This NGO isn’t all about diving like some of the other organizations and centers on this list. Without even getting into the water, volunteers at North Bali Reef Conservation can help build artificial reef structures on land. This organization is proud to have installed over 3,000 artificial reef structures around Bali, which help provide new homes for coral and marine life, particularly in areas where the reef has been destroyed.

Their weekly cleanups on Tianyar Beach get the young local school students involved, which is crucial for teaching the future generation the importance of protecting their environment and the destructive nature of plastic pollution.

The Philippines

Known for some of the very best diving on Earth, the 7,000-plus islands that make up the Philippines are home to stunning reefs and marine life, but also some rather destructive fishing practices.

Marine Conservation Philippines

help the ocean
Marine Conservation Philippines

Marine Conservation Philippines (MCP) is serious about preserving and protecting the stunning coastal land and seascapes throughout the Philippines. Through a vast number of projects, this NGO involves both the local community and the global community to keep their operation running smoothly. Whether you’re a diver, an academic, or just want to donate some of your time to a beach clean-up, Marine Conservation Philippines is a great organization to get involved with.

Becoming a certified scuba diver or advancing your diving qualifications and training through MCP (and, of course, PADI), you’re guaranteed to have an unforgettable and certainly unique experience. Of course, strictly diving isn’t all that MCP has to offer in terms of helping our oceans. A volunteer will typically get involved in research, community outreach, and education as well.


Ah, Thailand, the backpacker’s dream. From Chiang Mai to Phuket and everywhere in between, Thailand has so much to offer the eco-traveler — it’s not just cheap noodles and tuk-tuks. With seemingly endless stretches of coastline on both the Andaman Sea and the Gulf of Thailand, there’s no shortage of work to be done to protect the health of these pristine waters.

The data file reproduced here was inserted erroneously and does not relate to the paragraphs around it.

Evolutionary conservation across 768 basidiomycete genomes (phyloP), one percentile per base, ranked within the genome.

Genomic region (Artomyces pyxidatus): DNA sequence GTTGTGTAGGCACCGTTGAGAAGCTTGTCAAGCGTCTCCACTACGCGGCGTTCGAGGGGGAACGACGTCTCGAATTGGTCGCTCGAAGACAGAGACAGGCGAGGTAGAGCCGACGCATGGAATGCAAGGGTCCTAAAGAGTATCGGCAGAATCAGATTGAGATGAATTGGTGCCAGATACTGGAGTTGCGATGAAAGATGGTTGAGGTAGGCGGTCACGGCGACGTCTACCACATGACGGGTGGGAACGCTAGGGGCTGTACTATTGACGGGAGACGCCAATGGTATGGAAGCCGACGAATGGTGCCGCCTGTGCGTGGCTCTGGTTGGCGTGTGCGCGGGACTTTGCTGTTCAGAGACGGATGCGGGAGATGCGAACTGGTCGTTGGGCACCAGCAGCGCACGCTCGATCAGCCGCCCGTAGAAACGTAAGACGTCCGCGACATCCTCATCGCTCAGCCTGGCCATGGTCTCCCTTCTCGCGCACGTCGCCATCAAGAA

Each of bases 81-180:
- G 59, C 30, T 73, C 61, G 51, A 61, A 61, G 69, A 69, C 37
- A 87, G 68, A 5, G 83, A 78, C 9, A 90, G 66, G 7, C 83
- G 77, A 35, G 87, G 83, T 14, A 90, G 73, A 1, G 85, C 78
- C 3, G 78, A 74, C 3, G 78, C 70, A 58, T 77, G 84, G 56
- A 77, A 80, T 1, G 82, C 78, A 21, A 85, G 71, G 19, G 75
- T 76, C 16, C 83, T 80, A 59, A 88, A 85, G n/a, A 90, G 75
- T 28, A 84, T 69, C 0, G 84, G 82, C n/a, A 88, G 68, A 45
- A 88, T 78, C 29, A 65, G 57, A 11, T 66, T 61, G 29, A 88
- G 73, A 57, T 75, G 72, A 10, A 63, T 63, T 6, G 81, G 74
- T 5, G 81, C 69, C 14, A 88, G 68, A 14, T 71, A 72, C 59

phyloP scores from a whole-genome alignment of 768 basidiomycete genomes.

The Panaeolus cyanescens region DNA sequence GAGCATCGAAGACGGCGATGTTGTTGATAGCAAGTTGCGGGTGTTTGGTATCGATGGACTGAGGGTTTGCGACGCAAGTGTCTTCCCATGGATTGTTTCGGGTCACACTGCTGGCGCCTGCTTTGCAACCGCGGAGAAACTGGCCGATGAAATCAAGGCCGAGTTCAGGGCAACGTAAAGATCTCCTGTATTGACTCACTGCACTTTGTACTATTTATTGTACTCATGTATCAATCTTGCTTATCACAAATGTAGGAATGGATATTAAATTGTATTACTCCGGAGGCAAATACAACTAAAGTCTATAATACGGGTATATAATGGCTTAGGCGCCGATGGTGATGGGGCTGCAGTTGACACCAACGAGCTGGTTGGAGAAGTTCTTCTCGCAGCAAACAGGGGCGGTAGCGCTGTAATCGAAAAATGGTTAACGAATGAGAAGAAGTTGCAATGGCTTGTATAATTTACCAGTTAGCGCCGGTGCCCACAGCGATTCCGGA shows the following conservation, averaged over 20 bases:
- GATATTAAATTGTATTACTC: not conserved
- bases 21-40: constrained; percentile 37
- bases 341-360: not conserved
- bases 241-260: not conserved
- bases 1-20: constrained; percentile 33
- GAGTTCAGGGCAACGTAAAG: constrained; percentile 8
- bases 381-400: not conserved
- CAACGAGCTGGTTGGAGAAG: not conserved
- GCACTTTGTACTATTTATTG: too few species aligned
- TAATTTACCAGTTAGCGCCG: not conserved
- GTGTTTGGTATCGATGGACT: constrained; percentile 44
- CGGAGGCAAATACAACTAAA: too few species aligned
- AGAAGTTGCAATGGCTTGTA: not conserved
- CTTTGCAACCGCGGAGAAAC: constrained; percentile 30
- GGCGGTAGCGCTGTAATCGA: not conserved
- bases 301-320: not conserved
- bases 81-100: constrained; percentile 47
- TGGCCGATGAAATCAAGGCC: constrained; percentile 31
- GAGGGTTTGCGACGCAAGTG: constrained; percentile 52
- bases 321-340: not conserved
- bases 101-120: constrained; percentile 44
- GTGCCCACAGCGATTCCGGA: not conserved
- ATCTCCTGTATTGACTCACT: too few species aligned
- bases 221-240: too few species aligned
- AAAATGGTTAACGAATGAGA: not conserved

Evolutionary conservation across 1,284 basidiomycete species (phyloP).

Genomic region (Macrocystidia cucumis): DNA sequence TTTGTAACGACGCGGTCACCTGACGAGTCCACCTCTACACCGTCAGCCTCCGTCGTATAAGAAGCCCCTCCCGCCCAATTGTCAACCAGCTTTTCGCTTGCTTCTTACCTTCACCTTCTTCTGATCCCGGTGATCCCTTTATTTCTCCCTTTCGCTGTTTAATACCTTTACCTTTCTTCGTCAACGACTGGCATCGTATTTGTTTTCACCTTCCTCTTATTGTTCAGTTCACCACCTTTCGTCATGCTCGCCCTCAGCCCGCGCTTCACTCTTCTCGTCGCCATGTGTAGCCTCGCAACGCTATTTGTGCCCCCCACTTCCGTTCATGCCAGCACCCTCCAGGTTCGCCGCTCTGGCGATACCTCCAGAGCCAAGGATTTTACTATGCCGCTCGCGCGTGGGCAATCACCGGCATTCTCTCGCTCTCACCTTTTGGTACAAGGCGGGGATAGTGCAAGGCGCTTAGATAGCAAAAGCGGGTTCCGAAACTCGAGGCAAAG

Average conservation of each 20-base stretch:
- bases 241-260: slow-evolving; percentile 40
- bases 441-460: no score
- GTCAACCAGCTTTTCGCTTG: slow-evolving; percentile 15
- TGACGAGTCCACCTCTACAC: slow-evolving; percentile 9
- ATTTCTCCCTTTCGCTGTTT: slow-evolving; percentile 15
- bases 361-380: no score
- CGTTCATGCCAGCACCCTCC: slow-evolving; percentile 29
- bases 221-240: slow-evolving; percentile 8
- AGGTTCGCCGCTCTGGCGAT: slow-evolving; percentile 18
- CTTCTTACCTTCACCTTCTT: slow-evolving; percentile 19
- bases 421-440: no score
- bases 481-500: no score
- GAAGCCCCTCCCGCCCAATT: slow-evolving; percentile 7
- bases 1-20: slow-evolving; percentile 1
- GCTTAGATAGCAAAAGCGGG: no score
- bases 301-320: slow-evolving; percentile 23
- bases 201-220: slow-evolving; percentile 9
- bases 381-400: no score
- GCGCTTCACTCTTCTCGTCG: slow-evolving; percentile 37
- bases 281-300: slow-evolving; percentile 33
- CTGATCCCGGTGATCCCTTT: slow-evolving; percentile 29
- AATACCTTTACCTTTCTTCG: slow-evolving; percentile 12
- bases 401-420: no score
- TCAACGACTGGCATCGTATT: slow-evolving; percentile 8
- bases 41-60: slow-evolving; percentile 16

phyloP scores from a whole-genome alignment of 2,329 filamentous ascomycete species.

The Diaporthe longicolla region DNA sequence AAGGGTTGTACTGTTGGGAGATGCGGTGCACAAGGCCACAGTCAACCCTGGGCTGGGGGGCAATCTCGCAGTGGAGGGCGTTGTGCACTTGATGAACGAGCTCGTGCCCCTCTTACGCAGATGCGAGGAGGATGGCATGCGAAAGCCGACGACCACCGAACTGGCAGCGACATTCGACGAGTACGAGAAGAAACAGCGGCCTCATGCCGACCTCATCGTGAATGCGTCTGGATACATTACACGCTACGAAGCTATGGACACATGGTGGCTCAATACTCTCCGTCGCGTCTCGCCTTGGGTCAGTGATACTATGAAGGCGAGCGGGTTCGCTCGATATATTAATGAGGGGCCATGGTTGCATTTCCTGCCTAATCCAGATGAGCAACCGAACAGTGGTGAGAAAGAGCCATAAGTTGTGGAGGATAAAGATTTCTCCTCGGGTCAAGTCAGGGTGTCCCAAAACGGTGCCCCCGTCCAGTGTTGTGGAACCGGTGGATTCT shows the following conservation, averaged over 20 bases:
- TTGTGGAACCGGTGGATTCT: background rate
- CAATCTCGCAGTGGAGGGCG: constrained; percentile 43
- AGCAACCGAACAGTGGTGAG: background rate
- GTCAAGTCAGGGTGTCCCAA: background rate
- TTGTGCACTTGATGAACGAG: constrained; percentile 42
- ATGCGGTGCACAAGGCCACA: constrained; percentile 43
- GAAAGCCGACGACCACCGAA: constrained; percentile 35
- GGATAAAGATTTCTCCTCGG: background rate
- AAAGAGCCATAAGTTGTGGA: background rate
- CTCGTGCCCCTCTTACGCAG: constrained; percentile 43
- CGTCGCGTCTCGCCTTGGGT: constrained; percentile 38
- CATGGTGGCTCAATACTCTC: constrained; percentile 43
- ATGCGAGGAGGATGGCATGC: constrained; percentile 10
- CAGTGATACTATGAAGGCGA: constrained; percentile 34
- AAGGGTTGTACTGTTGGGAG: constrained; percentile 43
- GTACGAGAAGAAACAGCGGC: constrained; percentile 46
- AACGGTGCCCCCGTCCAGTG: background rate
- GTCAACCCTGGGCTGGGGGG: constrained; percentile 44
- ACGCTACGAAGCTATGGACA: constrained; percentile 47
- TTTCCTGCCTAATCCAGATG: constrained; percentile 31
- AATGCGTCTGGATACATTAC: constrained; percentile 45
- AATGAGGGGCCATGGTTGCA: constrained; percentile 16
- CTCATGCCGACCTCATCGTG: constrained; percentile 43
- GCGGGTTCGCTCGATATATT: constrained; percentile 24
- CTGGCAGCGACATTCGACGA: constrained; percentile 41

Eco Koh Tao

help the ocean
Eco Koh Tao

The Eco Koh Tao dive center is primarily focused on conservation efforts in Koh Tao. In addition to training all their dive students to become as eco-friendly as possible, they also organize and host regular cleanups at various dive sites around Koh Tao, manage coral reef and clam nurseries, as well as promote new coral growth on specially designed underwater structures implemented by their research team.

Eco Koh Tao’s dive professionals focus heavily on education and research, and their unique Junkyard dive site is the perfect playground in which to both have fun and learn.

This team is also responsible for the safe mooring and upkeep of buoys around Koh Tao, which actively prevent the dropping of anchors. Without proper buoys and moorings in place, diving and fishing boats may hurl heavy and dangerous anchors into the sea, which can kill sections of the reef on contact.

With their Adopt A Coral project, you can even contribute to the ocean’s health from the comfort of your own living room by, quite literally, adopting a coral transplant. In turn, the staff and volunteers at Eco Koh Tao will send regular updates on the status of your coral transplant, including photographs and measurements.

Traveling, diving, and contributing to a healthier ocean can go hand in hand, as these places and initiatives prove. Not only will your next trip be a plus for the planet, but you’ll also have a lot of fun in the process.